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Trump touts new jobs as Intel resurrects Arizona chip factory

Intel's mothballed Fab 42 is back in business to make next-gen chips. CEO Brian Krzanich uses it to endorse White House efforts to boost US manufacturing.

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3 min read
​Intel CEO Brian Krzanich, left, stands next to President Donald Trump to announce a next-generation chip factory.
Enlarge Image
​Intel CEO Brian Krzanich, left, stands next to President Donald Trump to announce a next-generation chip factory.

Intel CEO Brian Krzanich, left, stands next to President Donald Trump to announce a next-generation chip factory.

CBS News

Intel chip factories come and go, but one planned for Arizona has assumed new political importance amid President Donald Trump 's attempt to enliven US manufacturing.

Intel Chief Executive Brian Krzanich stood by Trump in the White House on Wednesday to announce a plan to resuscitate an Arizona chip factory called Fab 42, boasting of the company's manufacturing prowess and criticizing US regulations. His proximity contrasts with many tech companies' displeasure with the new administration.

"Intel is very proud of the fact that the majority of our manufacturing is here in the US and the majority of our research and development is here in the US, while over 80 percent of what we sell is sold outside of the US," Krzanich said. "We've been able to do that even while the regulatory and tax policies have disadvantaged us in the past relative to the competition we've had across the world."

Trump tweeted his pleasure at Intel's move: "Thank you Brian Krzanich, CEO of @Intel. A great investment ($7 BILLION) in American INNOVATION and JOBS! #AmericaFirst"

Although Intel capitalized on the administration's priorities as a way to publicize the factory, that had nothing to do with the company's actual decision. "We're thrilled to have the recognition for the investment and to be able to show people we're investing in the future of innovation in the US, but it wasn't tied to any specific policy or anything the administration did," Intel spokesman William Moss said. "It's driven because we anticipate demand for the factory along the time frame it'll take us to complete."

Intel no doubt would like more favorable regulations in the US, but tight ties with Trump can come with a cost. Uber CEO Travis Kalanick resigned from a Trump economic advisory council after customers uninstalled his company's ride-hailing app en masse in part to protest Uber's cooperation. Elon Musk, CEO of electric carmaker , hasn't resigned despite similar pushback, but he's also offered some resistance to the Trump administration's fondness for fossil fuels. For example, a tweet Wednesday from Musk pointed toward a Wall Street Journal op-ed seeking a carbon tax to cut greenhouse gas emissions.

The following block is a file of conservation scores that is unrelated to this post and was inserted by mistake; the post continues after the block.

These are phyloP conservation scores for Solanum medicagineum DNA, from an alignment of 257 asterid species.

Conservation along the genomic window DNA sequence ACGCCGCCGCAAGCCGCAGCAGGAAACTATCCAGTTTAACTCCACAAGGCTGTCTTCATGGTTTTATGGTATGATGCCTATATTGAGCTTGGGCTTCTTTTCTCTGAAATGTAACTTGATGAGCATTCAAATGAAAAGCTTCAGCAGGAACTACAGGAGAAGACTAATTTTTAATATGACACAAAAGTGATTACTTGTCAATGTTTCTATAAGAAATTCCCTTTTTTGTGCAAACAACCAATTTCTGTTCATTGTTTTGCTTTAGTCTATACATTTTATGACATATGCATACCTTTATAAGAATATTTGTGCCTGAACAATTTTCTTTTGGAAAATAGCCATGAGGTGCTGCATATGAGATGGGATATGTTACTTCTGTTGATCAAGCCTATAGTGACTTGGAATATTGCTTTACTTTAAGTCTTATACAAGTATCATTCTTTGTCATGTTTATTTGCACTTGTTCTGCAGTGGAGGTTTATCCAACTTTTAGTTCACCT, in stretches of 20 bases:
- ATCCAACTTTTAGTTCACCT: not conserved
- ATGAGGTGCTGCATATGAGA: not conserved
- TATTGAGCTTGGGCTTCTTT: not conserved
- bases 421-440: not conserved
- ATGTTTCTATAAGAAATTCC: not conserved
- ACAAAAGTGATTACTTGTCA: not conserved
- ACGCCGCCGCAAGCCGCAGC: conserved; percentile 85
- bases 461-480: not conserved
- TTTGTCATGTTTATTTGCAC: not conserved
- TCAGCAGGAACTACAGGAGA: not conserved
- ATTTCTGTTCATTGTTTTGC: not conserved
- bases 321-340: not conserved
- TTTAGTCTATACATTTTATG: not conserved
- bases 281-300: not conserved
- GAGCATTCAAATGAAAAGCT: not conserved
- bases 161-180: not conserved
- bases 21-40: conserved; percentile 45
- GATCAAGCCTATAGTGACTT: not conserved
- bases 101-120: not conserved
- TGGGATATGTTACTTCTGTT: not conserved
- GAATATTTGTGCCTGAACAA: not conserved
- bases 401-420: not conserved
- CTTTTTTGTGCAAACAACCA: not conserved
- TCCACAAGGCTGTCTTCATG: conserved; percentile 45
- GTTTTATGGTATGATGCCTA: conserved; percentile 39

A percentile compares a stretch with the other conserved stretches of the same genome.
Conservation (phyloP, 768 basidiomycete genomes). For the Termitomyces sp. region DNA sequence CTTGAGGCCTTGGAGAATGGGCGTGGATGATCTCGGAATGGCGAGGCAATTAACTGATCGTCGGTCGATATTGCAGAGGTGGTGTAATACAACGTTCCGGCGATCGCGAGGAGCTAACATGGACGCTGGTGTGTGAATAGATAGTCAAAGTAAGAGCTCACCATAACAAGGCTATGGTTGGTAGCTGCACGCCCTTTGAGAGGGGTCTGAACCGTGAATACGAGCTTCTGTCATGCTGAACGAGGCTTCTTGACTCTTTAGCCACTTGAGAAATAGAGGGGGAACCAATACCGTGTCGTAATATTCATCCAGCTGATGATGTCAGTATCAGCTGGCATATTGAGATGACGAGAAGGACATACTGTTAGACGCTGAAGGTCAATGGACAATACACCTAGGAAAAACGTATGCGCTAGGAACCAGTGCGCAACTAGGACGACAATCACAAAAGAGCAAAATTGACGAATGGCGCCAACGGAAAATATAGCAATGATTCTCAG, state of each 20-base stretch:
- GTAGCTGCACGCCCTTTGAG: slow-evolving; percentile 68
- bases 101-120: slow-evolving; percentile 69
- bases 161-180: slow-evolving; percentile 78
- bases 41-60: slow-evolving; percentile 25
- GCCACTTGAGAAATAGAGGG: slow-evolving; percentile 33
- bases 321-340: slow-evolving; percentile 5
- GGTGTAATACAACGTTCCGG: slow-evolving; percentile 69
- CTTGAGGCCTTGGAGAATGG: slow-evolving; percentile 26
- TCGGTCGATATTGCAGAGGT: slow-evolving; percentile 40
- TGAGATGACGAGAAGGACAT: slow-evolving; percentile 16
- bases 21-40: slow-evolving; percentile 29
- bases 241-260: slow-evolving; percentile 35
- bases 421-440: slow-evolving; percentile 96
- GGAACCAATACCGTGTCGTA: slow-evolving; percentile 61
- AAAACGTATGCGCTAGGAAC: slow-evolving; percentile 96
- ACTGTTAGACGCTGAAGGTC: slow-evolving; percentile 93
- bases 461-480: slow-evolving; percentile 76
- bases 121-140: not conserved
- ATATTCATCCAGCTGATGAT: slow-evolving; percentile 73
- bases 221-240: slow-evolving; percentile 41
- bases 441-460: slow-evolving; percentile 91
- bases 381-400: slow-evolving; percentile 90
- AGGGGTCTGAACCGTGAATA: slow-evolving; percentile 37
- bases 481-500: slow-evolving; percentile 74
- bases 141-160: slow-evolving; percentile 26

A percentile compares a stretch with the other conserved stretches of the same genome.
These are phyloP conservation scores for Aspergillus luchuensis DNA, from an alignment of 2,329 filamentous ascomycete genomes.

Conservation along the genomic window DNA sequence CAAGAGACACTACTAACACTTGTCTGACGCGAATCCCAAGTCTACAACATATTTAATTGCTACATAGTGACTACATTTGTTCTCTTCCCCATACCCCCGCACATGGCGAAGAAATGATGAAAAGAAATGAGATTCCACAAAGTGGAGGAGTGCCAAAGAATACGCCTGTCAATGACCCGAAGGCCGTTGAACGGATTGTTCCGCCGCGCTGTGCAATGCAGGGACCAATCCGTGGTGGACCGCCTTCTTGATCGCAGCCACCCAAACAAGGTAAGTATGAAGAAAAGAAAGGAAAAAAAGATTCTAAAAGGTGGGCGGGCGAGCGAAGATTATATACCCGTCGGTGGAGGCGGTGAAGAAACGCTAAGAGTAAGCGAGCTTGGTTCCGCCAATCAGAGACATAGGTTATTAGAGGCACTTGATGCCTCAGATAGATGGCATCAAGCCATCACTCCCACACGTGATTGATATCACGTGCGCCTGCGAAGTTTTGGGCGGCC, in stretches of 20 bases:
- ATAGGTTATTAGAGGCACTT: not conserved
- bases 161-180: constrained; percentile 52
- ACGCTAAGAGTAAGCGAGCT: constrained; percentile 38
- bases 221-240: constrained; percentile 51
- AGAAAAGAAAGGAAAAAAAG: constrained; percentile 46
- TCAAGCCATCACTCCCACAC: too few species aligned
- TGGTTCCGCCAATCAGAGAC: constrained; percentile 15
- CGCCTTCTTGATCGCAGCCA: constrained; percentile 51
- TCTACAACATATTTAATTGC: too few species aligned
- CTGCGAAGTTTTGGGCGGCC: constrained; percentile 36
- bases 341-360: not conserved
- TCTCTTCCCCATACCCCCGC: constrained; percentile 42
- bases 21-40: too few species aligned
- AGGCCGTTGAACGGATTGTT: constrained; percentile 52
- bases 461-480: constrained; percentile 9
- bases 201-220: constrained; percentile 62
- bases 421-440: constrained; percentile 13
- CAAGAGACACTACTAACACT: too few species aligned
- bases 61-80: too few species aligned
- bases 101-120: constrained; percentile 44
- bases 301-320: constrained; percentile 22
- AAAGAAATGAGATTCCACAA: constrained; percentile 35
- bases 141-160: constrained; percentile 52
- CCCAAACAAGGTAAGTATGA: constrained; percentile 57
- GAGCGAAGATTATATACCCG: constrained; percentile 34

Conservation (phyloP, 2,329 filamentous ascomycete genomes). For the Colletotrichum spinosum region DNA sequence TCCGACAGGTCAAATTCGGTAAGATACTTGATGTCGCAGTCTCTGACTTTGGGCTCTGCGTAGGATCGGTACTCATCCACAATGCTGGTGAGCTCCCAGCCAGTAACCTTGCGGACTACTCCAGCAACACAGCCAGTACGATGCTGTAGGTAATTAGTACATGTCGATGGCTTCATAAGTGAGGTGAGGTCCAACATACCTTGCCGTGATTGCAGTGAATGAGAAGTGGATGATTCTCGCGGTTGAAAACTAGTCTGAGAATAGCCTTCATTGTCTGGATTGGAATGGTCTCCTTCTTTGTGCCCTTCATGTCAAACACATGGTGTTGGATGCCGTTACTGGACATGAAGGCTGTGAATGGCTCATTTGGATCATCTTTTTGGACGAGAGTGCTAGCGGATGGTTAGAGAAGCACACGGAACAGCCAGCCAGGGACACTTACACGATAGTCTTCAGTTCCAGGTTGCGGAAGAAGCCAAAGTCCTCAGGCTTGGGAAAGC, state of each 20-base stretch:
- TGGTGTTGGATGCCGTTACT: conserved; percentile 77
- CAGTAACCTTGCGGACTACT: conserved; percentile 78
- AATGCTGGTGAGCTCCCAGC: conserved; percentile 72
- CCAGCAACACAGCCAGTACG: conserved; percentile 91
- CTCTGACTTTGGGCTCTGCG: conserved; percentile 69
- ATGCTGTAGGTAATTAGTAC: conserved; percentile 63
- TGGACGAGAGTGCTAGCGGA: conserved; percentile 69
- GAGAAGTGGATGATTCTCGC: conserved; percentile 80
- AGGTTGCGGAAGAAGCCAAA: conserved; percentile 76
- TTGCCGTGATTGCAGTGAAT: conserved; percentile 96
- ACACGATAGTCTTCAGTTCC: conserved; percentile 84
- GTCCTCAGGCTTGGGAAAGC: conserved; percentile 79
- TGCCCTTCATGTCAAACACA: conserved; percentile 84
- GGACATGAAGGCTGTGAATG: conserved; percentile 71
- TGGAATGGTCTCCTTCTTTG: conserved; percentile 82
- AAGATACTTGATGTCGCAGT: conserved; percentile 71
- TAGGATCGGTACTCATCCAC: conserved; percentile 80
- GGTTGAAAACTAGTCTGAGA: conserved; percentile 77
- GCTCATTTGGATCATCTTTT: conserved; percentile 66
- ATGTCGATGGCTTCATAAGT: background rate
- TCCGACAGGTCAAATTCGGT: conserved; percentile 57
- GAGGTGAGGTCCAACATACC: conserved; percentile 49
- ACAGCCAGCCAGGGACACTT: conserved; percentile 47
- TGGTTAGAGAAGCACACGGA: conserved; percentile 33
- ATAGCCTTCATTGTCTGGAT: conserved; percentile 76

Intel's investment reawakens an old plant. The company announced Fab 42 in 2011 as part of a $5 billion investment plan that would mean 1,000 new jobs, but mothballed it in 2014 because of slumping chip demand. Now it's back on with a $7 billion plan that will mean 3,000 jobs in three or four years, Intel said.

​Intel announced work on Fab 42 in Chandler, Ariz., in 2011, mothballed it, but now it's set to begin manufacturing chips in 2020 or 2021.
Enlarge Image
​Intel announced work on Fab 42 in Chandler, Ariz., in 2011, mothballed it, but now it's set to begin manufacturing chips in 2020 or 2021.

Intel announced Fab 42 in Chandler, Ariz., in 2011, mothballed it in 2014 and is now set to begin manufacturing chips there in 2020 or 2021.

Intel

At the White House, Krzanich echoed Trump's speaking style to boast of the plan. "This factory will produce the most powerful computer chips on the planet, powering the best computers, the best data centers, autonomous cars -- the most powerful computing devices on the planet," he said.

In an email to employees, he also lent his backing to Trump administration policy. "We support the administration's policies to level the global playing field and make US manufacturing competitive worldwide through new regulatory standards and investment policies," he said.

But Intel has also joined Google, Facebook, Apple, Microsoft and dozens of other tech companies that objected to Trump's immigration ban.

"When we disagree, we don't walk away," Krzanich said in his email. "We believe that we must be part of the conversation to voice our views on key issues such as immigration, H-1B visas and other policies that are essential to innovation."

Watch this: Trump meets Intel CEO about US jobs and manufacturing

First published Feb. 8, 12:22 p.m. PT.
Update, 5:00 p.m. PT: Adds comment from Intel about the timing of the announcement and administration's involvement in the decision.

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